This was one of the hardest blog posts to put together. Ranking all of the wonderful American wood-warblers. I contemplated just posting a load of photos and saying how fantastic they all were - because they were - but I wanted to challenge my own thought process of what genuinely makes me appreciate a bird. Colour, character, abundance and prior desire to see it all certainly came into play. And given that (nearly) each and every one of the 35 American wood-warblers I saw in Texas last month was a) colourful b) showed well and c) would make a year in a British context, this was going to be a hard call. So I'll give it a try here and I'd be interested to hear what you think...

1. Yellow-throated Warbler - close encounters with a stunning male on breeding territory in riverine vegetation was a complete experience. A handful seen in total, so scarce (as it's one of the earliest migrants on the coast).
2. Blackburnian Warbler - three seen in total, including a showy male on High Island. Lives up to all the hype for once. Just need one in the WP now!
3. Golden-cheeked Warbler - a restricted range species, full of contrast and one male in particular showed well in the dry woods of the hills surrounding San Antonio.
4. Nashville Warbler - diminutive and seriously under-rated. I loved these little chaps - with their eyering, a subtle cinnamon dusting to the crown with a high-pitched metallic call - and despite being relatively common on a couple of days, loved each and every one I saw!
5. Hooded Warbler- an inquisitive dash of yellow in the darkness. A real lover of the dark understorey, and despite being common, always a pleasure... and look forward to the day I see one in one of those ribeiras on Corvo.
6. Kentucky Warbler - bouncing about on woodland floors (so a complete pain to photograph), nice and distinctive with several seen, but not enough to lose their value.
7. Black-throated Green Warbler - regular in small numbers at coastal sites, and the males are smart, contrasting things. Often needed to crane my neck up to see them - just like the one on Corvo last autumn - but worth the effort on every occasion.
8. Blue-winged Warbler - bold and brash, often vocal. Every one I saw brought back memories of that manic day on Cape Clear back in early October 2000.
9. Golden-winged Warbler - having only seen this quality species in Costa Rica a decade ago, it was nice to see a few on migration at High Island. Lovely birds, intricate and showy too.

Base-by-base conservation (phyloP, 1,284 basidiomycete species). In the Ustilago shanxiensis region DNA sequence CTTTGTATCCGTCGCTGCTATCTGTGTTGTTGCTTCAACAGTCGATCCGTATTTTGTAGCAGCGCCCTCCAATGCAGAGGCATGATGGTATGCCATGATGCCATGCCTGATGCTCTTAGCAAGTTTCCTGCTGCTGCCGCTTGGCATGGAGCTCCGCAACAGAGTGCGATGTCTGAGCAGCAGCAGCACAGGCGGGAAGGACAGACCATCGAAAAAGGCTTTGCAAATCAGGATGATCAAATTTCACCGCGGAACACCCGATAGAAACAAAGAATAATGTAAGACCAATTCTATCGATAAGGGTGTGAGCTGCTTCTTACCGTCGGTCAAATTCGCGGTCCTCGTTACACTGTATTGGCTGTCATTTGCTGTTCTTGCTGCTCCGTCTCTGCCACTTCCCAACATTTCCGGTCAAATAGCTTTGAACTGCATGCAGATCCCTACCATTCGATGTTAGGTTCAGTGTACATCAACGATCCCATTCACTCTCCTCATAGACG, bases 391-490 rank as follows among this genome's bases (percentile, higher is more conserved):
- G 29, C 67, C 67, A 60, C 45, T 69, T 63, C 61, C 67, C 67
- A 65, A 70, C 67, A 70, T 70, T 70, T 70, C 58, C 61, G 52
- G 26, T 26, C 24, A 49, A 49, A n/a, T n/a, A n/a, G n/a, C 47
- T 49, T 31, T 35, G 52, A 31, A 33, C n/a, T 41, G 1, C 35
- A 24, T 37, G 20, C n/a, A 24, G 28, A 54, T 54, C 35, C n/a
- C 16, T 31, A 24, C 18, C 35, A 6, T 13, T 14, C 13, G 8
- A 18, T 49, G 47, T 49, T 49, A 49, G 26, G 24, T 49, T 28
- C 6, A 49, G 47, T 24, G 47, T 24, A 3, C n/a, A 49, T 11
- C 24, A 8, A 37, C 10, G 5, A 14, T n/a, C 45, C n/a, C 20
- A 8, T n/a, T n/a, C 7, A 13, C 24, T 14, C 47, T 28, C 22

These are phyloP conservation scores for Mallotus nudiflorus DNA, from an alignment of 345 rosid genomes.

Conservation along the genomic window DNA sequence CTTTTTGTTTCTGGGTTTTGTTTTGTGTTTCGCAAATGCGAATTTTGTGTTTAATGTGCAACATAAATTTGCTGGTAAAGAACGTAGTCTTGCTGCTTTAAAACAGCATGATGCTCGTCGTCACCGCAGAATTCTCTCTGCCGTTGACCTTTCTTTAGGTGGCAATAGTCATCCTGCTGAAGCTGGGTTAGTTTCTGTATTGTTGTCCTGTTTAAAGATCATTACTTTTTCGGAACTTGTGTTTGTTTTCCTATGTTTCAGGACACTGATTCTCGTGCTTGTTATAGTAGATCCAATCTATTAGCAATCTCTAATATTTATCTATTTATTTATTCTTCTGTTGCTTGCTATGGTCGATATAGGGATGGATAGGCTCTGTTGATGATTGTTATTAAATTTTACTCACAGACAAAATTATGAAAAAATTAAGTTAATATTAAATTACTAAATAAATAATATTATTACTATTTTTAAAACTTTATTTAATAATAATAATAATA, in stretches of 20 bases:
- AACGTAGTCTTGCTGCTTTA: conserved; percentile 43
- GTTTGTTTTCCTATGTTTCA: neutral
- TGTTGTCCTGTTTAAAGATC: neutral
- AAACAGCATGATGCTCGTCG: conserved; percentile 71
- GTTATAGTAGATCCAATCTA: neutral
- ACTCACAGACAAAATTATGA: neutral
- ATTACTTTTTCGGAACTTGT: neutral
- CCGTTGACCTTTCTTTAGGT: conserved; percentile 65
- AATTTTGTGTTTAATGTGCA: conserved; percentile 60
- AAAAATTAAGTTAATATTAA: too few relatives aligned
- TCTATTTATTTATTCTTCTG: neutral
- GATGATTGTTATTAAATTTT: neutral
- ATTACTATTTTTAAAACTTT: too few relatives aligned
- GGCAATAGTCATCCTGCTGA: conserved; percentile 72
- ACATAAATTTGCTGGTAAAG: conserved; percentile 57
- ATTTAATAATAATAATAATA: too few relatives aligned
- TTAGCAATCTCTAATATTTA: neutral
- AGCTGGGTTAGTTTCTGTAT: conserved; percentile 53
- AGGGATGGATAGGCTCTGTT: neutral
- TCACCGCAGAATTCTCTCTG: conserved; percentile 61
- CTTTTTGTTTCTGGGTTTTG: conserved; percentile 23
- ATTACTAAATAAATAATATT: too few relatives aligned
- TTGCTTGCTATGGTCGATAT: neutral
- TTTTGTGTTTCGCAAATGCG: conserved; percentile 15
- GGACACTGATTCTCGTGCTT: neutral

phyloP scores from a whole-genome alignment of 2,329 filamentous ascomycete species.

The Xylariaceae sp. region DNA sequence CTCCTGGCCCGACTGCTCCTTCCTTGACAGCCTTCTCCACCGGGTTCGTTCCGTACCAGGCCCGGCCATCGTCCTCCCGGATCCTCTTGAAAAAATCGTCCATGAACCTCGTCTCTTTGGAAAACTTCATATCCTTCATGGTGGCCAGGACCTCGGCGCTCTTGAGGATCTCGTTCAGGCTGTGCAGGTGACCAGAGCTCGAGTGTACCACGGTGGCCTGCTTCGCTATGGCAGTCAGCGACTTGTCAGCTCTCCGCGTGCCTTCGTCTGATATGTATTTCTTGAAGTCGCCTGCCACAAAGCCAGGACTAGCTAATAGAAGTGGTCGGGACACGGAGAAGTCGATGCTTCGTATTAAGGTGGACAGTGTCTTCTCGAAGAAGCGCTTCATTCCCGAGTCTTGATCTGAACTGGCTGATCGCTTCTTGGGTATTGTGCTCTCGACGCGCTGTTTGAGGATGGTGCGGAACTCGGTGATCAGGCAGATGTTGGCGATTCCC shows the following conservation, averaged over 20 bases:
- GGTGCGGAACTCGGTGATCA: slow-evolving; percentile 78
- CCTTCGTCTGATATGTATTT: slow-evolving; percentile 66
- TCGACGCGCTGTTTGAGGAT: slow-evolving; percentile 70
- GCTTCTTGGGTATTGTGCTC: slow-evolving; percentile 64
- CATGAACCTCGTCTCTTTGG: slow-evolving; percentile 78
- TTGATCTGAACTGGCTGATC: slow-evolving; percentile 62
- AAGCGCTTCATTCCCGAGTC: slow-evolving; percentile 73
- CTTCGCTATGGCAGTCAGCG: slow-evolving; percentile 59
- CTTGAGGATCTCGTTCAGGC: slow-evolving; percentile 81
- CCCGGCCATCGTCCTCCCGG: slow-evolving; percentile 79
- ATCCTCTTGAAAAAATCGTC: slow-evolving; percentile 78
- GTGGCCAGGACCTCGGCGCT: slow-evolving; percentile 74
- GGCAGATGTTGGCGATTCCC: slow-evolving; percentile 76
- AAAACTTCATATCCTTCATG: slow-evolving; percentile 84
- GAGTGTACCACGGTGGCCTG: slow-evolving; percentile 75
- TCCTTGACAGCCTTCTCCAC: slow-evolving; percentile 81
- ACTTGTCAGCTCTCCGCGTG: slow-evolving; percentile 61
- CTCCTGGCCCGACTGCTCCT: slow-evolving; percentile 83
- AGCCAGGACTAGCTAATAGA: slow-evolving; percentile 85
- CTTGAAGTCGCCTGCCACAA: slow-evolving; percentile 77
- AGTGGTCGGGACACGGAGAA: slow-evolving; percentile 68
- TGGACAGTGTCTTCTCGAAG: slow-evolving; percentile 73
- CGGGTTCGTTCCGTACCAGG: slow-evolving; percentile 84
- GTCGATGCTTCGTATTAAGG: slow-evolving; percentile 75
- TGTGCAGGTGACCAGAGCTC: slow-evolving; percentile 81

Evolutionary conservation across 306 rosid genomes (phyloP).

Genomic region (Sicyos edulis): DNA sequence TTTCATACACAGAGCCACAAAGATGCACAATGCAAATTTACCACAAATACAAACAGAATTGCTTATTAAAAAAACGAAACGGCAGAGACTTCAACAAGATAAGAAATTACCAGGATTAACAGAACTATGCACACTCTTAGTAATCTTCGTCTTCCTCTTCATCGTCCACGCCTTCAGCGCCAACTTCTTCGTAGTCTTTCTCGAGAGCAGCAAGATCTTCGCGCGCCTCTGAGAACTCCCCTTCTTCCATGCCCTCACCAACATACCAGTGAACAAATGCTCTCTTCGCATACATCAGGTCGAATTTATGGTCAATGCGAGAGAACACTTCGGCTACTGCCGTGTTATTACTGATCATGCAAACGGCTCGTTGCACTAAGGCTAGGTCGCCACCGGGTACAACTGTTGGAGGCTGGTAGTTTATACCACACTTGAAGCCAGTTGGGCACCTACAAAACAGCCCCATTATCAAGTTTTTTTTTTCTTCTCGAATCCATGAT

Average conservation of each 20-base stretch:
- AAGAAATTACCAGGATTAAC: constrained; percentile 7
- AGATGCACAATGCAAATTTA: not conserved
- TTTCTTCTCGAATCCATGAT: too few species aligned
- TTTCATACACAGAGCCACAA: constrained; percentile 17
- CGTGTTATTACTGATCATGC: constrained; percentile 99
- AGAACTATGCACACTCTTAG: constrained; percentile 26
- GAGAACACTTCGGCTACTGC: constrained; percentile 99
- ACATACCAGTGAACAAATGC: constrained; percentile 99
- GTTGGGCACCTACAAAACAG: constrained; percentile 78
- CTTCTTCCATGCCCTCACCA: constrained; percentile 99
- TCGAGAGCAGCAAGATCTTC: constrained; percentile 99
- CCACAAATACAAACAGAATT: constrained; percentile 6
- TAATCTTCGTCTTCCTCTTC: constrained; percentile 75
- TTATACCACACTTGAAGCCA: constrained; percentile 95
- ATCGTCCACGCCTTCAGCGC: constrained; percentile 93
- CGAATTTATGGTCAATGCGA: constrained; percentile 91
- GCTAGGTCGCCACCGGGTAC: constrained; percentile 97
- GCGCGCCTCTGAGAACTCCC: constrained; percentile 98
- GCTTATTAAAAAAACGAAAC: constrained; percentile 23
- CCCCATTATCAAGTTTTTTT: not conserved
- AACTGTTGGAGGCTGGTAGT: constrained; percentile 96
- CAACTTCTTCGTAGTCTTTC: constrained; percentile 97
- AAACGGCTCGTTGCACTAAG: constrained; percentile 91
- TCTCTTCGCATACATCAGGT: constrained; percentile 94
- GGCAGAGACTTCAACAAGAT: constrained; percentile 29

10. Cerulean Warbler - quite regal really, with not a splash of colours but with intricacy winning over. At least half a dozen seen on the trip, so a good tally for this relatively scarce species.
11. Canada Warbler - one lovely, showy bird seen on High Island. Vivid colours, bubblegum legs and once again, the memories of the only one I'd ever seen before this - on a windswept Irish headland - came flooding back.
12. Colima Warbler - any bird you're going to walk ten or so miles for must be worth it. And it was; not one of the most colourful of the family but the close views that one bird gave meant it has got to be ranked highly.
13. Palm Warbler - much better than you'd imagine given the hard time I've heard this species get. It wasn't the first time either that I've enjoyed this species, following a showy bird in California last year. Continually tail-bobbing too added to the character.
14. Prothonotary Warbler - bold and bright. Seen as a migrant and on breeding territory. The gloss taken off this species by seeing one get hit by a car on breeding grounds, and having to dispose of the body.
15. Northern Parula - common, colourful and always a delight. If it was rare, it'd be much higher up but guess you can have too much of a good thing?
16. Black-and-white Warbler - like the species above, seen virtually daily and in good numbers. A mint humbug clambering up and down trees.
17. Prairie Warbler - seen only on breeding territory just as a thunderstorm passed over. May have ranked higher up if the sun had been shining.
18. Townsend's Warbler - only seen at Big Bend on the Colima Warbler hike, but having seen this species fairly often in California and Washington the last couple of years, perhaps its stunning plumage is something that I now take for granted too much?
19. Wilson's Warbler - just a couple seen in Big Bend, and like the species above, it's a bird I've seen a lot of in recent years. Of course this includes one on Dursey Island, Cork last September :)
20. Worm-eating Warbler - just a couple seen, and both were elusive. Sturdy and distinctive - perhaps if I'd have had one crawling around me then it'd have been ranked higher, but pretty special birds all the same.
21. Yellow-breasted Chat - this pseudo-warbler is admittedly pretty smart, and I feel slightly ashamed to rank it in the bottom half. Perhaps as it's a little bit more sluggish that the true warblers reduces its appearance somewhat.
22. Chestnut-sided Warbler - just a little bit too much going on with the adults. Having seen juveniles in New England over a decade or so, they're much more my cup of tea. The two adults I saw in Texas were still smart though.